Love Is the Answer, Whatever the Question

Love never ends. As for prophecies, they will pass away; as for tongues, they will cease; as for knowledge, it will pass away.
1 Corinthians 13:8

 And when you feel afraid, love one another
When you’ve lost your way, love one another
When you’re all alone, love one another
When you’re far from home, love one another
When you’re down and out, love one another
All your hope’s run out, love one another
When you need a friend, love one another
When you’re near the end, love.
Love Is The Answer,”
Todd Rundren

The song by the soft-pop duo England Dan and John Ford Coley was a modest hit in the late 1970s, actually a departure for the singers. Another pop artist, Todd Rundgren, was the author.  Rundgren, as do other writers and performers, chose to cloak any specific reference to God, but when you hear the song, his intentions are obvious.

Competition is fierce, friendships are shaky, trust is difficult, commitment seems near-impossible, and unhappiness reigns. Early 21st century? Yes, but not that different from other eras, save for the 24/7 influence of social media. I continue to find it ironic that a creation meant to bring us together, actually walls us in. I am a child of the post-war television era, and while there were those who spent hours in front of the flickering box, we still were sent outside to plan, and to socialize (I was not, and am now, a TV child. My escape was radio.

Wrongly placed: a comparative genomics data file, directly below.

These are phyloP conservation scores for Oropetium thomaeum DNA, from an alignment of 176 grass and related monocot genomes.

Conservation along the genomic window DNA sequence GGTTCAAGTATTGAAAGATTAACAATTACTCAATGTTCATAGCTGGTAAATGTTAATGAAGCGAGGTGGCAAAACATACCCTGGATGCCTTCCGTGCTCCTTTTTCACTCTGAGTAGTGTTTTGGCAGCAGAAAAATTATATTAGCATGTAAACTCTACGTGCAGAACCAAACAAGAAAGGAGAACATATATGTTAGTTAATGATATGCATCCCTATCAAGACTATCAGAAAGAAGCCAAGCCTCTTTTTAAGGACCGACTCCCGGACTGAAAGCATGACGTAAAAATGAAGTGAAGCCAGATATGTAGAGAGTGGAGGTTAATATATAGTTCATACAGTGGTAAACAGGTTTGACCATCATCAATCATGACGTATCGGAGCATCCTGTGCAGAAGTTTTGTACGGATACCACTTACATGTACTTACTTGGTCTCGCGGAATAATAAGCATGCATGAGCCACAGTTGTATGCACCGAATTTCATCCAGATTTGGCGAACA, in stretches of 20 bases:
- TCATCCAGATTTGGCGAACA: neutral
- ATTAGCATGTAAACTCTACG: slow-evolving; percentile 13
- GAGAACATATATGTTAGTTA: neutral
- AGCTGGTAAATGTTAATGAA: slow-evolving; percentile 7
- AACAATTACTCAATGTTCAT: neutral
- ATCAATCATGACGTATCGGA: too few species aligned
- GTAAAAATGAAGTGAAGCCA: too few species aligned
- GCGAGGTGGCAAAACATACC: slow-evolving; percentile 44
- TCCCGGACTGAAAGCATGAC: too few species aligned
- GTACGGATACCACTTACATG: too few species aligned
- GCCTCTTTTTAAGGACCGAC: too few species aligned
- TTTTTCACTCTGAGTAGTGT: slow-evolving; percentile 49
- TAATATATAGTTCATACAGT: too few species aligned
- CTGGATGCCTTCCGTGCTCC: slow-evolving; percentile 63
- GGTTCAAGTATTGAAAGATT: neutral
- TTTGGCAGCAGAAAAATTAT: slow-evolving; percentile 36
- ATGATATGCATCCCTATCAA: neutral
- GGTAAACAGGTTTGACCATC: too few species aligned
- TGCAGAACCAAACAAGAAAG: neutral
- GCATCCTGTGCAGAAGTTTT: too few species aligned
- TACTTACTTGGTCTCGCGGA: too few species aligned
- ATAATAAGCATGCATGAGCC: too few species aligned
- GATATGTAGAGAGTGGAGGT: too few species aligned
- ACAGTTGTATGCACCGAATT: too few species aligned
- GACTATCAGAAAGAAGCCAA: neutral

So, how do we repair the damage, develop and support something as basic as commitment and, in the bigger picture, an active faith life? This may be a multi-generational repair job; baby boomers didn’t cause the issue, but we certainly missed the signs as the internet came into being, technology improved, and more and more kids got hooked on devices and games. Judging from the crowded arcades back in the 1980s, it seems like the characters on those somewhat primitive screens became more important than the humans in kids’ lives.

This seems like well-trod ground, but things are not getting better. One caveat, I do notice among the college community, there seems to be less dependence on stay locked on a screen all day long. Perhaps we as instructors and staff, can work with students to explore more human ways to communicate, to each other, and to our God.

Michael Throop